In 2010, the Crimson crowned a national champion at the NCAA Championships for the third time in Harvard history, produced an All-American for the 24th time overall, and finished in the top 50 at the NCAA meet for the 12th time in the last 13 years and in the top 25 for the 12th time in program history. The Crimson had its 20th EIWA Champion, fourth Ivy League Wrestler of the Year and second EIWA Wrestler of the Year.
Two thousand and eight was the third year in a row Harvard had at least one All-American and fourth in the last five seasons. J.P. O'Connor became the fifth Harvard grappler to All-American for the second time when he finished sixth at the 2008 NCAA Championships. The Ivy League Wrestler of the Year was one of two national championship qualifiers from a squad that was plagued with injuries all season long.
In 2006-07, Weiss led the Crimson to a 22nd-place finish at the NCAA championships, quite a feat when you consider the Crimson were without former All-American Bode Ogunwole and All-American candidate Andrew Flanagan, but did pick up a medal from true freshman J.P. O'Connor - one of only two true freshmen to place at the 2007 NCAA Championships. Senior Max Meltzer finished eighth at 141 pounds and sophomore Louis Caputo placed seventh to earn All-America nods.
Prior to his arrival in Cambridge, no Harvard wrestling team had ever won an Eastern Intercollegiate Wrestling Association (EIWA) or Ivy League championship. Weiss orchestrated an amazing turnaround, quickly constructing a program whose teams perennially challenge for the top spot in both the Ivy League and EIWA. Jesse Jantzen became the first Harvard wrestler to win an NCAA title since 1938 with his victory at 149 pounds in 2004. The pinnacle of his work occurred in 2001 when the Crimson captured its first EIWA and Ivy League championships.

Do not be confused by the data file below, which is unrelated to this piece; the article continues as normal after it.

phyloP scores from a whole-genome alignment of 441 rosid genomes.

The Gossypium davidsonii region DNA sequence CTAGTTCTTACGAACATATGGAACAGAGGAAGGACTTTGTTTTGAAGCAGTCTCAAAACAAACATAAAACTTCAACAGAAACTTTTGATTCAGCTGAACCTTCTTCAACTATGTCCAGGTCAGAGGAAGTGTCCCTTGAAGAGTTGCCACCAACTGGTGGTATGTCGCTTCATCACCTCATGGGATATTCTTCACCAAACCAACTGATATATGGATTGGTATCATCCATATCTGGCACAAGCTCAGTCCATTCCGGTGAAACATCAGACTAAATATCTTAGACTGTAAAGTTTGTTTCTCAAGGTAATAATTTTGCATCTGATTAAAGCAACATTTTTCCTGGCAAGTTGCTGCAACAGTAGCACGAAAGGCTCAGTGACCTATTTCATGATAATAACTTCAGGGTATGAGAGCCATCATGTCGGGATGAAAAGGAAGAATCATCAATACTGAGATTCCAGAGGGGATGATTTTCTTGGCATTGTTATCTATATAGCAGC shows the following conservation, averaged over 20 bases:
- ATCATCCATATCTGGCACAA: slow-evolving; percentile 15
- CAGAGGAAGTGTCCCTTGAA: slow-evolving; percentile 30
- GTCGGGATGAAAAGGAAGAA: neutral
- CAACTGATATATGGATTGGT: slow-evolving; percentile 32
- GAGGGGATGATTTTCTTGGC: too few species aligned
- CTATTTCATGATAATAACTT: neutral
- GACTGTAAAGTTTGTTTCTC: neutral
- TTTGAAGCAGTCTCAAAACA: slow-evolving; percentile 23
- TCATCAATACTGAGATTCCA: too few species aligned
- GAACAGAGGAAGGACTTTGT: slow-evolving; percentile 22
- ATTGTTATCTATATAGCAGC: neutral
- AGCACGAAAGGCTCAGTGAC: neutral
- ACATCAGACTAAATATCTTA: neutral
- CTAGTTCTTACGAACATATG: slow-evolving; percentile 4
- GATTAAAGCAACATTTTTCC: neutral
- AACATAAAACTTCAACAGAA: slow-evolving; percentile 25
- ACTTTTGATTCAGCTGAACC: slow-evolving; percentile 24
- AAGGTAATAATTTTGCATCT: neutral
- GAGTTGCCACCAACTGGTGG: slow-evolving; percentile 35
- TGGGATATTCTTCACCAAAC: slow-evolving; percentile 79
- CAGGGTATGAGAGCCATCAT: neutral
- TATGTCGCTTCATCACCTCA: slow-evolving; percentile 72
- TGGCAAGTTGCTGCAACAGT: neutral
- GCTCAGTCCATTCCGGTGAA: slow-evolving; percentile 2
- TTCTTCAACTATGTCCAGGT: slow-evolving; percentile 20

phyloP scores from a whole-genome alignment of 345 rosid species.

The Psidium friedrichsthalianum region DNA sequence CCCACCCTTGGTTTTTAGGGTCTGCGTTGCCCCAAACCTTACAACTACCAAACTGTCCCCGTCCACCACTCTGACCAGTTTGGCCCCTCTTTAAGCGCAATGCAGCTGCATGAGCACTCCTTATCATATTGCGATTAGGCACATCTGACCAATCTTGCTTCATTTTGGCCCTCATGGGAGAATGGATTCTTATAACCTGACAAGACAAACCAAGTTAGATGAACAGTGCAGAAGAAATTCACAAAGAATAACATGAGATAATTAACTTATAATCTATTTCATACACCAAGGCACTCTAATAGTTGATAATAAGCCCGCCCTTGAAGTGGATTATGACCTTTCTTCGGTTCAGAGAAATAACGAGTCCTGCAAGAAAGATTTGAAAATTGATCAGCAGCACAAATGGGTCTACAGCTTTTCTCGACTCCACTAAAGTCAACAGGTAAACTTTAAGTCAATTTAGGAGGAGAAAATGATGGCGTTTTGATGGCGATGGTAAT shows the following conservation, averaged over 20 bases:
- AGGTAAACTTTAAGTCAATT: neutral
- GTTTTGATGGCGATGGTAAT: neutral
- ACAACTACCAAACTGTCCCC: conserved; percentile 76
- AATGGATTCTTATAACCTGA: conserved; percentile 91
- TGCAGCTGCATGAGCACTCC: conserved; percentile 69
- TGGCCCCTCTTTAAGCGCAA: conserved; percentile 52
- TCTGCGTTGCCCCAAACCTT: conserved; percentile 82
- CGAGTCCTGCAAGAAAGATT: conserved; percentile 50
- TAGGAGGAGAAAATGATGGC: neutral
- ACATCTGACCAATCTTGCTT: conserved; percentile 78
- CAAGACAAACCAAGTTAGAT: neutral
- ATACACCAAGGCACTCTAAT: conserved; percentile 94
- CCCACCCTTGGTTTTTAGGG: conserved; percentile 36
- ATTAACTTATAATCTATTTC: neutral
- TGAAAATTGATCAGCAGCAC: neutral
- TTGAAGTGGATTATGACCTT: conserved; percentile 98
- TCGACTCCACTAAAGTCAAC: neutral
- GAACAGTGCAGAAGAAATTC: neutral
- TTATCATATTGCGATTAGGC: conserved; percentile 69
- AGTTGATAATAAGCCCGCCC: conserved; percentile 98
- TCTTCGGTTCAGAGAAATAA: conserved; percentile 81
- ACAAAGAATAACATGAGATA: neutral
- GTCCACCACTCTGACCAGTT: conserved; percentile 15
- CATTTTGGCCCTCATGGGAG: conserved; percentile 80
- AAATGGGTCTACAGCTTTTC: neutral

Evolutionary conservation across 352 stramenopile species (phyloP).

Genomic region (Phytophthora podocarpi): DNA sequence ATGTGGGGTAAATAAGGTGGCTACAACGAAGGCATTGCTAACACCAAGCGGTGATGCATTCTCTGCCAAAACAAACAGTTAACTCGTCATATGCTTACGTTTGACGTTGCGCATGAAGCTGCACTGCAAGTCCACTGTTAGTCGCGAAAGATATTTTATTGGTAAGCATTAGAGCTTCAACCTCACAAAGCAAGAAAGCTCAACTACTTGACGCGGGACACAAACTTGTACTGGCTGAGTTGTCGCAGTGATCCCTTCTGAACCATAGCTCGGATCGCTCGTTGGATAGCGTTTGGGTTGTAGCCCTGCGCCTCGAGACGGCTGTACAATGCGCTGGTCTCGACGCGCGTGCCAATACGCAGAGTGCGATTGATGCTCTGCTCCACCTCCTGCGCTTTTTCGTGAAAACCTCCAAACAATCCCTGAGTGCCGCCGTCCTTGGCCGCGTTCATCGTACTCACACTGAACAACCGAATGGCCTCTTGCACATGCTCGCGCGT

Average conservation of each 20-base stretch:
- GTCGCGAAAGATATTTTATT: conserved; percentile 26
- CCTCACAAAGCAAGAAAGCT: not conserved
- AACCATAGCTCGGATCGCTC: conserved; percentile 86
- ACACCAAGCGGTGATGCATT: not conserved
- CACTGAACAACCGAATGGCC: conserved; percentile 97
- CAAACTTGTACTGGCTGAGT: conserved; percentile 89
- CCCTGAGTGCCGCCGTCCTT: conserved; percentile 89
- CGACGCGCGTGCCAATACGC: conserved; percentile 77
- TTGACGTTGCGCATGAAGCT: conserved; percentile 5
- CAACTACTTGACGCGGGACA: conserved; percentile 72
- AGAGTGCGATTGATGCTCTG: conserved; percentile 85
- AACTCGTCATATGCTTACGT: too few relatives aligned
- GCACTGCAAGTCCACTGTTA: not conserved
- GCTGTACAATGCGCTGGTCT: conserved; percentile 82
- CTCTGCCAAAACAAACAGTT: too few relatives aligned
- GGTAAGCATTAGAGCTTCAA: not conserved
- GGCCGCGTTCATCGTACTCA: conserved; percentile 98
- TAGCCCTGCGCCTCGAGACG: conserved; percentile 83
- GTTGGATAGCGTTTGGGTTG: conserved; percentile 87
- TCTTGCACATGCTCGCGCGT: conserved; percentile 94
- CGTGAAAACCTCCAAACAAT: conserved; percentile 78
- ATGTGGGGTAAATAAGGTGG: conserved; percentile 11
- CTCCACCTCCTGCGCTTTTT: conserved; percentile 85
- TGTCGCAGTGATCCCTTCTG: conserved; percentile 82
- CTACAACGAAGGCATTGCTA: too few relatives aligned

That 2001 championship squad boasted two EIWA individual champions and six NCAA qualifiers, the largest contingent to ever represent Harvard at the event. Weiss was honored as EIWA Coach of the Year for the second time in his career after earning Harvard's first such distinction in 1998. The 2001 squad was presented with the EIWA Sportsmanship Award and recorded the fourth-highest cumulative GPA in Division I.
Weiss has guided wrestlers to the NCAA Championships in each of the last 19 seasons, with multiple student-athletes reaching the national meet in 17 of those years. In addition to the six wrestlers who made NCAAs in 2001, Harvard has placed four at the meet seven times under Weiss. The Crimson finished 20th as a team at the NCAA meet in 1999, 22nd in 2002, 2004 and 2007, 23rd in 2010, 28th in 2000 and 29th in 1998.
Seventeen Crimson wrestlers have won EIWA titles under Weiss, compared to just four in Harvard history before Weiss' arrival. From 1998 to 2007, at least one Harvard wrestler won his weight with two individual champions each in 1999, 2001, 2002 and 2006.
"Coaching at Harvard is a humbling experience. We attract individuals who have a passion to succeed both in and out of the athletic arena. Harvard not only allows student-athletes to do this, but facilitates this action in every way. Our success on the wrestling mat in the past number of years is a true testament of highly motivated individuals who have a dream to succeed. If they throw themselves into this school, all their talents blossom. The end result of a Harvard wrestler after four years of this program is what the real prize is. That is so rewarding to see." - Head Coach Jay Weiss
An important aspect of Weiss' coaching success is his ability to recruit and cultivate talented wrestlers. He has seen his efforts pay off, as Harvard wrestlers have been named the Ivy League Rookie of the Year in seven of his 21 years, including the most recent recipient, J.P. O'Connor in 2007.
Weiss, a 1990 Franklin & Marshall graduate and four-year starter on the wrestling team, was an EIWA runner-up and an NCAA qualifier as a senior. He graduated with the school record for most wins in a season with 29, and ranked second in all-time career wins.
His wife, Jennifer, is the head coach of the Harvard women's volleyball team. They have two sons, Colby, 11, and Keegan, 8.